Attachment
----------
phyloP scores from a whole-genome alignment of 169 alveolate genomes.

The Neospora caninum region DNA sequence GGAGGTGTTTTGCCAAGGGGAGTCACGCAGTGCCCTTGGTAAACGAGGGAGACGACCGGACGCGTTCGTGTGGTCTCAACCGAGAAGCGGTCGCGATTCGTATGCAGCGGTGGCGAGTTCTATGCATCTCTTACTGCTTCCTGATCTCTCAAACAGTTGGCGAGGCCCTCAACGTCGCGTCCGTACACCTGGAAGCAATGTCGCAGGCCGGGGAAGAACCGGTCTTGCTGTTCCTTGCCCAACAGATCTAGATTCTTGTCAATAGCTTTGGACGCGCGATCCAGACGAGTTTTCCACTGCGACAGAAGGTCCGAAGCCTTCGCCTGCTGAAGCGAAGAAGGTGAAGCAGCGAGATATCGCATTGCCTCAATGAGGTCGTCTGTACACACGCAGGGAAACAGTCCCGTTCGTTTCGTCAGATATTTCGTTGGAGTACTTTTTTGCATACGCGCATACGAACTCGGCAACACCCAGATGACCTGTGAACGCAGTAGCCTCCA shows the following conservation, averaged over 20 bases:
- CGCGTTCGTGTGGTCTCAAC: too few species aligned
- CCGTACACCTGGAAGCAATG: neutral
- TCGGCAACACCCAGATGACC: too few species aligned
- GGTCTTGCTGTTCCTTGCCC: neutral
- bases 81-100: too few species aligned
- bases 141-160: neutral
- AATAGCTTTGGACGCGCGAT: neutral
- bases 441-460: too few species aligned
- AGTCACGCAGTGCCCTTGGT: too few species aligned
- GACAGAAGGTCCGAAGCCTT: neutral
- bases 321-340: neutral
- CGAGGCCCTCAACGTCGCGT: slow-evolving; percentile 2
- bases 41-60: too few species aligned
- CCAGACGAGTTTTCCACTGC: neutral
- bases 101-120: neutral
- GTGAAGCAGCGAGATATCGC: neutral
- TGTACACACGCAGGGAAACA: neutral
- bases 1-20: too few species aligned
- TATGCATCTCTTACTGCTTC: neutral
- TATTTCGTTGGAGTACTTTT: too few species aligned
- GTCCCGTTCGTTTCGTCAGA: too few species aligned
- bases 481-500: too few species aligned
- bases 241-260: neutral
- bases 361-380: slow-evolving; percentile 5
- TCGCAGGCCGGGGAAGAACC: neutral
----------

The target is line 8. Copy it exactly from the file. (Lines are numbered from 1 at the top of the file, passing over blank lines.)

- bases 141-160: neutral